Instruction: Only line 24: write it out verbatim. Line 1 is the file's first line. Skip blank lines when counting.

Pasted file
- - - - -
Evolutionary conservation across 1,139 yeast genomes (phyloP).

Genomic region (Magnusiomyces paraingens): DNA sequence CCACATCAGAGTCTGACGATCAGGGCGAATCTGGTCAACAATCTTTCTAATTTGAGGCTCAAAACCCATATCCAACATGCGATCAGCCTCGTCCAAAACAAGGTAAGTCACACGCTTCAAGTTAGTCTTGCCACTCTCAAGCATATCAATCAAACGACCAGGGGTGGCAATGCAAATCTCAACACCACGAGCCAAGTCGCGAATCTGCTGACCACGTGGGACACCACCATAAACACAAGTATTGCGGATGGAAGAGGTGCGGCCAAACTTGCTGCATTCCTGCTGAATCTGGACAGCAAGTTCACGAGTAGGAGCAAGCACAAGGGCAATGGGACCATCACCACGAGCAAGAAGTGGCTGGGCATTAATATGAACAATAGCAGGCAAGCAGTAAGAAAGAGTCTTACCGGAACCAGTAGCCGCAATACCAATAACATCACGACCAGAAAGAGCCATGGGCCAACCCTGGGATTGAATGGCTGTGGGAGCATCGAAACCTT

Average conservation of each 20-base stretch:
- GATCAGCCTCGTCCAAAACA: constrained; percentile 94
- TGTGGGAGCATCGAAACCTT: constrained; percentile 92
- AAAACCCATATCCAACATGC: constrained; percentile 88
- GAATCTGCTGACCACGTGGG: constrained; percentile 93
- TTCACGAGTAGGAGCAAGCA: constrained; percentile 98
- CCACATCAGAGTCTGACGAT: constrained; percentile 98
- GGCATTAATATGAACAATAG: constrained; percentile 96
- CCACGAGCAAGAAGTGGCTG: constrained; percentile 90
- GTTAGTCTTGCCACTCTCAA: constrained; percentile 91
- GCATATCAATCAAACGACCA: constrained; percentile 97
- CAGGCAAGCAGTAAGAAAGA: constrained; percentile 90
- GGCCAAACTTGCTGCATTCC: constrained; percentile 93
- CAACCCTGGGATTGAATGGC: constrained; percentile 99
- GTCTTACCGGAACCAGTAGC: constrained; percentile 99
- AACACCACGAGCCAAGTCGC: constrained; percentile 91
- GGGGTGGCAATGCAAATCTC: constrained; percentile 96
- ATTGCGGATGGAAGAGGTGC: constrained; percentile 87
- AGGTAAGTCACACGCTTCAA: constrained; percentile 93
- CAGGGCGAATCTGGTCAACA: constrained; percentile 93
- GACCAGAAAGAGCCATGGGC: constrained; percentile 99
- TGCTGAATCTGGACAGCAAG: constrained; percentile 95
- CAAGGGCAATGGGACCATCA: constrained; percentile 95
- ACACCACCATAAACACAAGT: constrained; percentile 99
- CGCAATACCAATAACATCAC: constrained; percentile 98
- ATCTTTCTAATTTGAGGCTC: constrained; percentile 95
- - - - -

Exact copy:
- TGCTGAATCTGGACAGCAAG: constrained; percentile 95